Panto-monium: don't snooze on this madcap 'Sleeping Beauty'

  • Tuesday November 22, 2022
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Jen Brooks, Phaedra Tillery Boughton, Andre Amarotico and Kaylee Miltersen <br>in 'Sleeping Beauty' at the Presidio Theatre. (photo: Terry Lorant)
Jen Brooks, Phaedra Tillery Boughton, Andre Amarotico and Kaylee Miltersen
in 'Sleeping Beauty' at the Presidio Theatre. (photo: Terry Lorant)

When you think about the prince in "Sleeping Beauty," it's unlikely that a certain purple Minnesotan comes to mind. And yet, when the curtains open on the second edition of Panto in the Presidio next Thursday (Dec. 1), a rousing parody of "Let's Go Crazy" —with new lyrics crafted by Stephanie Brown and Richard Ciccarone— will set the tone for a compound-fractured fairy tale suited to both little ones and adults with hyperactive inner children.

Inside jokes for locals, a cast and crew chockfull of "Beach Blanket Babylon" alumni, and an antic atmosphere of non-stop audience participation are the hallmarks of this emerging annual holiday tradition which began last December during one of our many whack-a-mole emergences from the coronavirus pandemic.

"I'd been wanting to bring London Palladium-style panto to San Francisco for years," said local arts patron and executive producer Peggy Haas in an interview with the Bay Area Reporter. "But the pandemic really kicked things into gear. It was just the right time to bring something so joyous and fun to the community.

"I always like to give my artists a mission statement when they begin the creative journey of putting a new show together. Last year with 'The Magic Lamp' it was about finding hope around you. This year is about reawakening."

That particular theme made the story of "Sleeping Beauty" an ideal choice explained director Liam Vincent: "When we were trying to figure out our follow-up, there was a lot of talk about 'Cinderella,' but I just didn't feel like the stakes were high enough.

"Yes, both Cindy and Sleepy have romantic elements, but given the recent pandemic Vincent loved the fact that 'Sleeping Beauty' is about a life and death situation. The witch (played with delicious wickedness by Rotimi Agbabiaka) is out to take the princess' life. Everyone who has been through the past couple of years can relate to the idea of falling into an endless sleep and then coming back to see the world anew."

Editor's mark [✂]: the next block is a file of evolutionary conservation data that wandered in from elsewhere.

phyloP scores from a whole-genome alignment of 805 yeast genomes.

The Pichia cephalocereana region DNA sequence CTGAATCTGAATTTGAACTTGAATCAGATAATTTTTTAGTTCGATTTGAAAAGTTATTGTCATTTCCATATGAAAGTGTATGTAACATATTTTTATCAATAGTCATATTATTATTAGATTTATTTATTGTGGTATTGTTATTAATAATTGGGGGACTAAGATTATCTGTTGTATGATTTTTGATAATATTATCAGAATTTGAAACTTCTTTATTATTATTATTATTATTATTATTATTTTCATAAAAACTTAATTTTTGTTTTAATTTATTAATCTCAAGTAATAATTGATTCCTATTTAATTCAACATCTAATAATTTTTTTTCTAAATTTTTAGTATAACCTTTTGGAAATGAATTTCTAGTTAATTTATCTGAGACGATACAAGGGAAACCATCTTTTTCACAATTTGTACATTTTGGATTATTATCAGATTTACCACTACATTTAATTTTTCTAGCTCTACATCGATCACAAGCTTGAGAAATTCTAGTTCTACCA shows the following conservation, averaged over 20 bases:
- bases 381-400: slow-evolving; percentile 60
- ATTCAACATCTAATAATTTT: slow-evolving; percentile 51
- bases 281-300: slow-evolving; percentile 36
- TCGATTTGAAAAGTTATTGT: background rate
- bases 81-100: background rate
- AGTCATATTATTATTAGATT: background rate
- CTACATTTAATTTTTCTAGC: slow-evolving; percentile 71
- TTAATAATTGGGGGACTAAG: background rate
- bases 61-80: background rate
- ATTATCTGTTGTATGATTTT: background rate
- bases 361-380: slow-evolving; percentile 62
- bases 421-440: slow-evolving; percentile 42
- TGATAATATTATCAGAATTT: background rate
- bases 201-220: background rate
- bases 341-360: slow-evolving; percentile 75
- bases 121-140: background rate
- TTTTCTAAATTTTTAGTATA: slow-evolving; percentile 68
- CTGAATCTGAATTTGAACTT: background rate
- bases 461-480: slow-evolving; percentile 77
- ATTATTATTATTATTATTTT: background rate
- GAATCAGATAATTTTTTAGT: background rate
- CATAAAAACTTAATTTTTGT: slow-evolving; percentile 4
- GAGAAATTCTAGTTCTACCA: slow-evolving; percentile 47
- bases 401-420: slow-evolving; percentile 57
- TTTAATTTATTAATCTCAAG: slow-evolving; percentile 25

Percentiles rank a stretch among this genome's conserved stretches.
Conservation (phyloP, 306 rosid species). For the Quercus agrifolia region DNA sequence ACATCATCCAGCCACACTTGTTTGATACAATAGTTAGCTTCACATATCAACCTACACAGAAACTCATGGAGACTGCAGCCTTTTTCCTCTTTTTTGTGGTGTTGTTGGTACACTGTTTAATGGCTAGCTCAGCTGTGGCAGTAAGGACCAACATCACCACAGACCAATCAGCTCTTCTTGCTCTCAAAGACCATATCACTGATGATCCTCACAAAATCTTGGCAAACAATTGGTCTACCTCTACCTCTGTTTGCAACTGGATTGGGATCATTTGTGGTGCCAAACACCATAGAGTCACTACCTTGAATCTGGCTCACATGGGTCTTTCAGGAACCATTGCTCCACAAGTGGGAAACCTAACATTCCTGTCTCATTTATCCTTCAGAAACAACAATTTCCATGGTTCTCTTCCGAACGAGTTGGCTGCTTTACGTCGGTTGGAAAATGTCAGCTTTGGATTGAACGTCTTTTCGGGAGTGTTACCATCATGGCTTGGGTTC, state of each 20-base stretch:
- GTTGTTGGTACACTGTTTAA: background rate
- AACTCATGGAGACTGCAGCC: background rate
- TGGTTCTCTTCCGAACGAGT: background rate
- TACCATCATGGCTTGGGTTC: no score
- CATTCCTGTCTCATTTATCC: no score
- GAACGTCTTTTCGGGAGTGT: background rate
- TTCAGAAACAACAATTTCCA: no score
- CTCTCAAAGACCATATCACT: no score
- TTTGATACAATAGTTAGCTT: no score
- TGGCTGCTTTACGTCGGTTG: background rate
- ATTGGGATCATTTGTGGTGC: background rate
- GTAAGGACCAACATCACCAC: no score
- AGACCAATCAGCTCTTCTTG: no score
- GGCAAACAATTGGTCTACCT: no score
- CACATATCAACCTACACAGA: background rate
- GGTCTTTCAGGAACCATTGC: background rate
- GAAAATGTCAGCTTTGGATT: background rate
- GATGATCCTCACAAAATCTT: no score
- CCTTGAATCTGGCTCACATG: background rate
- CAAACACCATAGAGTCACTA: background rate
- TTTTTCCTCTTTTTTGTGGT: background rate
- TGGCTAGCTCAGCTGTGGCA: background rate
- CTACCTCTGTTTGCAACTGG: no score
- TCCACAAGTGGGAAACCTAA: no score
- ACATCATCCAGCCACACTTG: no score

Rotimi Agbabiaka as Hernia the Witch and Eiko Yamamoto as Pacifica the Fairy in the world premiere of 'Sleeping Beauty' at the Presidio Theatre. (photo: Terry Lorant)  

Unlike other holiday theater fare, be it "The Nutcracker" or "Frozen," the freewheeling, patchwork nature of panto —in which familiar stories and songs are scrappily reassembled rather than presented in familiar forms— leads to shows that are full of surprises.

"You'll have a snippet of classical music from Wagner," explained Vincent, "and then it's followed up with a little Doja Cat!"

The quick-shifting musical versatility required by the show is provided by music director and band leader Bill Keck, who held those same positions with "Beach Blanket Babylon" for 26 years. "Beach Blanket" DNA is also present in cast members including Curt Branum (the one-time pink-wigged Louis XIV now plays a female cook) and beloved 34-year Blanketeer Renée Lubin, who brings her diva pipes to the role of Queen Montgomery (her character's spouse is King Powell, natch).

Haas, who has been involved in local children's theater for decades, said that she particularly enjoys the multi-generational aspect of panto. "There are people who grow up in England seeing panto who then go back with their own kids and realize that there was a whole set of jokes that had gone flying over their heads when they were children."

"In 'Sleeping Beauty,' we're bringing back a rooster character from last year who happens to be named Pecker. I have an English friend who brought her five-year-old son last year and he kept pestering her about why the grownups kept laughing at that name until she finally had to explain it."

For director Vincent, who also worked on the show last year, the audience participation elements of the program (Audiences are provided with instructions on how, when and what to holler in that princely opening number 'Let's Go Panto!') are also a particular joy in the wake of the pandemic.

"Post-lockdown," he said, "I feel heartbroken when I see a kid in the theater who is looking at their phone screen. So it's wonderful to watch them get involved in the shouting and back talk that are integral to this form. Last year I just loved watching kids get into the show. Honestly, they were losing their minds!"

"That's something that doesn't happen at 'A Christmas Carol.'"

Panto in the Presidio: 'Sleeping Beauty,' Dec. 1-30. $10-$40. Presidio Theatre, 99 Moraga Ave. (415) 960-3949.

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